When Shlomy Alexander and his son Oren bought the last vacant lot in Bal Harbour, an exclusive neighbourhood just north of Miami Beach, in 2012, they knew they wanted to create something that was both spectacular and comfortable. The site was unique in that it appears to bridge two worlds – the front faces some of the most prized real estate in the United States, while the back looks out over Biscayne Bay and the primitive mangrove wilderness of Oleta River State Park. Gaze out at sunset and pelicans and dolphins may well show up, completely unperturbed by the city nearby.
The Alexanders wanted to build a home that embraced the duality of Miami’s subtropical setting, both its growing urbanity and its natural beauty. They approached architect Chad Oppenheim, who had also designed his own waterfront Miami home. ‘I’ve learned a lot by living in a house that I designed,’ he says. ‘You have to create the most incredible space possible.
'It’s about feeling, and feeling is timeless. It’s not about fad or trend or a cool material that everyone’s using.’ Oppenheim’s feel-driven ethos has resulted in a tropical modernist gem informed by both Japanese and classical tropes. An open-air ground floor blurs the boundaries of indoor and outdoor, while an elegant, wide rectangular frame forms the second floor, creating panoramic views. Such frames are a common theme in the architect’s work. ‘I’ve been playing around with these forms for ages, ever since I was in architecture school,’ says Oppenheim. ‘These boxes came from Donald Judd’s sculptures, the way they framed nature. The frame makes you focus on what’s there, as it would with a painting. And the Japanese played with sliding panels and framing views of nature, so these are the principles we use.’
The first thing you see when you enter the front door is an unobstructed view straight through to the bay. The next thing you notice is an Alexander Calder mobile turning slow gyres in the sea breeze. From there, the home opens up into room-vignettes that feel separate, but are visually connected to the rest of the house, and the water. The first floor experience really shines, though, when you retract the glass walls. ‘The idea is that the walls of the house begin to disappear and all you’re left with is the landscape,’ says lead project architect Kevin McMorris.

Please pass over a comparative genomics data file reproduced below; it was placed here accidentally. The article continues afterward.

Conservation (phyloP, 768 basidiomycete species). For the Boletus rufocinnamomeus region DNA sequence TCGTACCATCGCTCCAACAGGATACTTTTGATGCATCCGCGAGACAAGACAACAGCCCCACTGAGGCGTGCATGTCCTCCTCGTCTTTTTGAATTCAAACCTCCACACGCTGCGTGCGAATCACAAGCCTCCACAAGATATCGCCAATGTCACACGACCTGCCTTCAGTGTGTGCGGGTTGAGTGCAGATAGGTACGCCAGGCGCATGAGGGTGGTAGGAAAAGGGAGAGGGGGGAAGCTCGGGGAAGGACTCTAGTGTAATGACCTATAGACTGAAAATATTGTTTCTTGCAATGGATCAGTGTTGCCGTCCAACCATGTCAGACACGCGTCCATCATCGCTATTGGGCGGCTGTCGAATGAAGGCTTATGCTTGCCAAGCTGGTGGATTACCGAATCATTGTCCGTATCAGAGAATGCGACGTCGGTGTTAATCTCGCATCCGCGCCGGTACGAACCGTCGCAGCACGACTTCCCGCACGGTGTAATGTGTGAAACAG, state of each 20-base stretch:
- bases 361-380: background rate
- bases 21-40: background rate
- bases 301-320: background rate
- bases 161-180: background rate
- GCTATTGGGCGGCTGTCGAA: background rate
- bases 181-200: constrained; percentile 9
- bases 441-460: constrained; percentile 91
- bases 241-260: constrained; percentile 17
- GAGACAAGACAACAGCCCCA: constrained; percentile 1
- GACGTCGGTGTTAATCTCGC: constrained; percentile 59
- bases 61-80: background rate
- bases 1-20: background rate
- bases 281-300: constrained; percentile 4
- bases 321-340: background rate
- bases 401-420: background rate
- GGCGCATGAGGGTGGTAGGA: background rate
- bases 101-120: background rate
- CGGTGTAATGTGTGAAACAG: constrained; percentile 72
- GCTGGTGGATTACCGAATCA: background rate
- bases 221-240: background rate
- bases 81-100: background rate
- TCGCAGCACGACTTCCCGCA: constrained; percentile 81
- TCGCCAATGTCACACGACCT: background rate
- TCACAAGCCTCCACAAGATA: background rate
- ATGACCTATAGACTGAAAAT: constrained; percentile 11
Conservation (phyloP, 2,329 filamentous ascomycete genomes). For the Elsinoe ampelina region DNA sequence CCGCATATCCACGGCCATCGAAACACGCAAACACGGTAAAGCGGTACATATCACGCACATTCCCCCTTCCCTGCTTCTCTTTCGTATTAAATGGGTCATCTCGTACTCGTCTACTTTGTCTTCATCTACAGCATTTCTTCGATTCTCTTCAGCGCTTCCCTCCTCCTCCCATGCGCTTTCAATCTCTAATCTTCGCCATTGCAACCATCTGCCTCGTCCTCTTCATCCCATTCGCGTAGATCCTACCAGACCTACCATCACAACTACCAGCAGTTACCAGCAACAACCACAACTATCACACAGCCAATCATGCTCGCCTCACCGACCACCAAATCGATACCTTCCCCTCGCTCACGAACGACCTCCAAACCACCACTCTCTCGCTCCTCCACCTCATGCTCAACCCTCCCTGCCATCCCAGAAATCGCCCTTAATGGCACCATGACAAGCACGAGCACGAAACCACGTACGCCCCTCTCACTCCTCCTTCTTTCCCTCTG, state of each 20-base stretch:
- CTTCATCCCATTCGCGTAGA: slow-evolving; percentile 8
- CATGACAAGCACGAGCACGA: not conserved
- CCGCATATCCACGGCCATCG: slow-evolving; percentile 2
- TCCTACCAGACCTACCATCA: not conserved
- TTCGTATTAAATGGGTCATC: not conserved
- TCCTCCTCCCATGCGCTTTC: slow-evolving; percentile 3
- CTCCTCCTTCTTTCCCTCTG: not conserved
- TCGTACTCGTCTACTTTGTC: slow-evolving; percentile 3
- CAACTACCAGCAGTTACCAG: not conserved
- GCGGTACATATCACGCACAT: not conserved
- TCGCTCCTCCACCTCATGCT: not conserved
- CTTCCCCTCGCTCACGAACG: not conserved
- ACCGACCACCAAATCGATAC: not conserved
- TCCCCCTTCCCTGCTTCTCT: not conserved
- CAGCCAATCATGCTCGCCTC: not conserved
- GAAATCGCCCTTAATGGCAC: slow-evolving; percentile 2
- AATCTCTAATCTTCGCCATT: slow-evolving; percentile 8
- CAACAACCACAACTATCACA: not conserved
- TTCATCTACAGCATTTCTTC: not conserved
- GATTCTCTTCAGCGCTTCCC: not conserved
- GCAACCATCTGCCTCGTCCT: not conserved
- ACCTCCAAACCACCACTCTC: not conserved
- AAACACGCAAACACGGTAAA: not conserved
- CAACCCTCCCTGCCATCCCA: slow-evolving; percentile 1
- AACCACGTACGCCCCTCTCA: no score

With the walls gone, room-size gardens jut into the space, creating a notion of Spanish courtyards draped with palm fronds. ‘You’re in constant conversation with the outside, with the view. That was the initial charge and thought for the house,’ says McMorris. Upstairs, the master bedroom’s 75ft window constantly connects you with the water rolling in on the tide.
Oppenheim designed the home to be made almost entirely of three materials: American oak, which forms walls, ceilings, doors, cabinetry and floating staircases; Roman travertine, which runs from the entrance all the way through the house to the bottom of the glass-walled swimming pool; and glass, much of which is retractable. ‘Sometimes I feel that I’m not skilled enough to use more than a few materials,’ jokes Oppenheim. ‘I like to use noble materials, things that show themselves and their natural characteristics.’ He notes that he and the Alexanders worked hard to get the right tactile matte finishes throughout, unusual in Miami, a town with lots of shiny white homes. ‘We try to create a limited palette – neutrals let you focus on what’s in the frame,’ he says.
‘In a way it’s as classical as it is modern. There are courtyards, there are loggias, the power of the symmetry,’ continues Oppenheim. ‘These things are comforting to me.’ And comfort was a goal from the start, as the house is intended as a real home, a retreat, not a trophy space for events. ‘I try to avoid labels,’ he says. ‘But I guess in a way it’s the notion of romantic minimalism – romantic in that it’s designed for pleasure. It’s not architecture for the sake of architecture. It’s architecture that just celebrates the beauty of a place.’